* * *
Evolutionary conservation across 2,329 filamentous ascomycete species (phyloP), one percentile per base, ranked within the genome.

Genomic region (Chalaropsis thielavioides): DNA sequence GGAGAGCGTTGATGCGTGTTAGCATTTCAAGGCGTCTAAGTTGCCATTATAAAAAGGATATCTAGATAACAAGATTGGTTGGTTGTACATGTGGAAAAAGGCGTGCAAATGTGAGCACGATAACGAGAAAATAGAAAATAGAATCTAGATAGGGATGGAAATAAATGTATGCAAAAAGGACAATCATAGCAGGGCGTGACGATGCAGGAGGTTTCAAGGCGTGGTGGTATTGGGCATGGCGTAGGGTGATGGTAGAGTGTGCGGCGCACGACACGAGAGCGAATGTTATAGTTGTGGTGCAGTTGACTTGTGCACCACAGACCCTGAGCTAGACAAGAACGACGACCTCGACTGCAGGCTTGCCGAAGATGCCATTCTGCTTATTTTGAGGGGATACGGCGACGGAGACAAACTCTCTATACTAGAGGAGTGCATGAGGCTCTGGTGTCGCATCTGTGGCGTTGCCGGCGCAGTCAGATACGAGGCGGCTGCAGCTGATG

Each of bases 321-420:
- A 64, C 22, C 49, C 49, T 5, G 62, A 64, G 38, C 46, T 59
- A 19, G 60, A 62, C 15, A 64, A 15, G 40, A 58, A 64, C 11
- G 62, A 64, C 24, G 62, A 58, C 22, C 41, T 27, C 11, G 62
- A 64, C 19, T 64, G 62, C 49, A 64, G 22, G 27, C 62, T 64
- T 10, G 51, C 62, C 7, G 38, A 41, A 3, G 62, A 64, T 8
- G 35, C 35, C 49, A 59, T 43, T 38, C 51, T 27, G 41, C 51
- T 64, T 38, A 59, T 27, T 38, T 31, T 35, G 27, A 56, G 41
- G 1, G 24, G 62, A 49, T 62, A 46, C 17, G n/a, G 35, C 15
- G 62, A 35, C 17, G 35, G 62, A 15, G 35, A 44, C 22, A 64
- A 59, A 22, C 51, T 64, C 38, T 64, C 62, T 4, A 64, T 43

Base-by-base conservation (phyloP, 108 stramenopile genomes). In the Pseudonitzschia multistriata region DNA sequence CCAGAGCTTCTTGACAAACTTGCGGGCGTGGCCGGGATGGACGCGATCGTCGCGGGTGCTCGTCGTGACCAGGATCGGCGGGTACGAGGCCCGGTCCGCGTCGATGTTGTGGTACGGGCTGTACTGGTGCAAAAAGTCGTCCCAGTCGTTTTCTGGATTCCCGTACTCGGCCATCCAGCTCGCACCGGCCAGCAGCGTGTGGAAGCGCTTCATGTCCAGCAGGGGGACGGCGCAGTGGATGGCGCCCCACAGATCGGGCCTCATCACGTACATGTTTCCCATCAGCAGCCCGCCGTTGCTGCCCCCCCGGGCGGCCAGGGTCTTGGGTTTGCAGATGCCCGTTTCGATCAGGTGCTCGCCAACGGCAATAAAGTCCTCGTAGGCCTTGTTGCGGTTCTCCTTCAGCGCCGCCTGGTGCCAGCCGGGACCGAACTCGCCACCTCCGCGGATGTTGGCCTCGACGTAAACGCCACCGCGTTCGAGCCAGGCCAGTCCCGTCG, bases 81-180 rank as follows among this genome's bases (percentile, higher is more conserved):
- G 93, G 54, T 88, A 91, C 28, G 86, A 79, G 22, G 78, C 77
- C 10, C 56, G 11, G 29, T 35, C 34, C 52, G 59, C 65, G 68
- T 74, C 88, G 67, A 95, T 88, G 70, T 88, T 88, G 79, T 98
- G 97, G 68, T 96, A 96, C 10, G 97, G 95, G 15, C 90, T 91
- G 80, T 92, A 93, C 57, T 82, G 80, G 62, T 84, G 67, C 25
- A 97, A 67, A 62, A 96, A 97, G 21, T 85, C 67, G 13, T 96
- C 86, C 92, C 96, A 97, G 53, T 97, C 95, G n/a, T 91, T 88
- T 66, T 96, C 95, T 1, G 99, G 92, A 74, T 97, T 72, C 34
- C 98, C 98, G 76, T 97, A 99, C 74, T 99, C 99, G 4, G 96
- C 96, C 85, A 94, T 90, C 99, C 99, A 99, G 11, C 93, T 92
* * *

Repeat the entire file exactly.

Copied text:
Evolutionary conservation across 2,329 filamentous ascomycete species (phyloP), one percentile per base, ranked within the genome.

Genomic region (Chalaropsis thielavioides): DNA sequence GGAGAGCGTTGATGCGTGTTAGCATTTCAAGGCGTCTAAGTTGCCATTATAAAAAGGATATCTAGATAACAAGATTGGTTGGTTGTACATGTGGAAAAAGGCGTGCAAATGTGAGCACGATAACGAGAAAATAGAAAATAGAATCTAGATAGGGATGGAAATAAATGTATGCAAAAAGGACAATCATAGCAGGGCGTGACGATGCAGGAGGTTTCAAGGCGTGGTGGTATTGGGCATGGCGTAGGGTGATGGTAGAGTGTGCGGCGCACGACACGAGAGCGAATGTTATAGTTGTGGTGCAGTTGACTTGTGCACCACAGACCCTGAGCTAGACAAGAACGACGACCTCGACTGCAGGCTTGCCGAAGATGCCATTCTGCTTATTTTGAGGGGATACGGCGACGGAGACAAACTCTCTATACTAGAGGAGTGCATGAGGCTCTGGTGTCGCATCTGTGGCGTTGCCGGCGCAGTCAGATACGAGGCGGCTGCAGCTGATG

Each of bases 321-420:
- A 64, C 22, C 49, C 49, T 5, G 62, A 64, G 38, C 46, T 59
- A 19, G 60, A 62, C 15, A 64, A 15, G 40, A 58, A 64, C 11
- G 62, A 64, C 24, G 62, A 58, C 22, C 41, T 27, C 11, G 62
- A 64, C 19, T 64, G 62, C 49, A 64, G 22, G 27, C 62, T 64
- T 10, G 51, C 62, C 7, G 38, A 41, A 3, G 62, A 64, T 8
- G 35, C 35, C 49, A 59, T 43, T 38, C 51, T 27, G 41, C 51
- T 64, T 38, A 59, T 27, T 38, T 31, T 35, G 27, A 56, G 41
- G 1, G 24, G 62, A 49, T 62, A 46, C 17, G n/a, G 35, C 15
- G 62, A 35, C 17, G 35, G 62, A 15, G 35, A 44, C 22, A 64
- A 59, A 22, C 51, T 64, C 38, T 64, C 62, T 4, A 64, T 43

Base-by-base conservation (phyloP, 108 stramenopile genomes). In the Pseudonitzschia multistriata region DNA sequence CCAGAGCTTCTTGACAAACTTGCGGGCGTGGCCGGGATGGACGCGATCGTCGCGGGTGCTCGTCGTGACCAGGATCGGCGGGTACGAGGCCCGGTCCGCGTCGATGTTGTGGTACGGGCTGTACTGGTGCAAAAAGTCGTCCCAGTCGTTTTCTGGATTCCCGTACTCGGCCATCCAGCTCGCACCGGCCAGCAGCGTGTGGAAGCGCTTCATGTCCAGCAGGGGGACGGCGCAGTGGATGGCGCCCCACAGATCGGGCCTCATCACGTACATGTTTCCCATCAGCAGCCCGCCGTTGCTGCCCCCCCGGGCGGCCAGGGTCTTGGGTTTGCAGATGCCCGTTTCGATCAGGTGCTCGCCAACGGCAATAAAGTCCTCGTAGGCCTTGTTGCGGTTCTCCTTCAGCGCCGCCTGGTGCCAGCCGGGACCGAACTCGCCACCTCCGCGGATGTTGGCCTCGACGTAAACGCCACCGCGTTCGAGCCAGGCCAGTCCCGTCG, bases 81-180 rank as follows among this genome's bases (percentile, higher is more conserved):
- G 93, G 54, T 88, A 91, C 28, G 86, A 79, G 22, G 78, C 77
- C 10, C 56, G 11, G 29, T 35, C 34, C 52, G 59, C 65, G 68
- T 74, C 88, G 67, A 95, T 88, G 70, T 88, T 88, G 79, T 98
- G 97, G 68, T 96, A 96, C 10, G 97, G 95, G 15, C 90, T 91
- G 80, T 92, A 93, C 57, T 82, G 80, G 62, T 84, G 67, C 25
- A 97, A 67, A 62, A 96, A 97, G 21, T 85, C 67, G 13, T 96
- C 86, C 92, C 96, A 97, G 53, T 97, C 95, G n/a, T 91, T 88
- T 66, T 96, C 95, T 1, G 99, G 92, A 74, T 97, T 72, C 34
- C 98, C 98, G 76, T 97, A 99, C 74, T 99, C 99, G 4, G 96
- C 96, C 85, A 94, T 90, C 99, C 99, A 99, G 11, C 93, T 92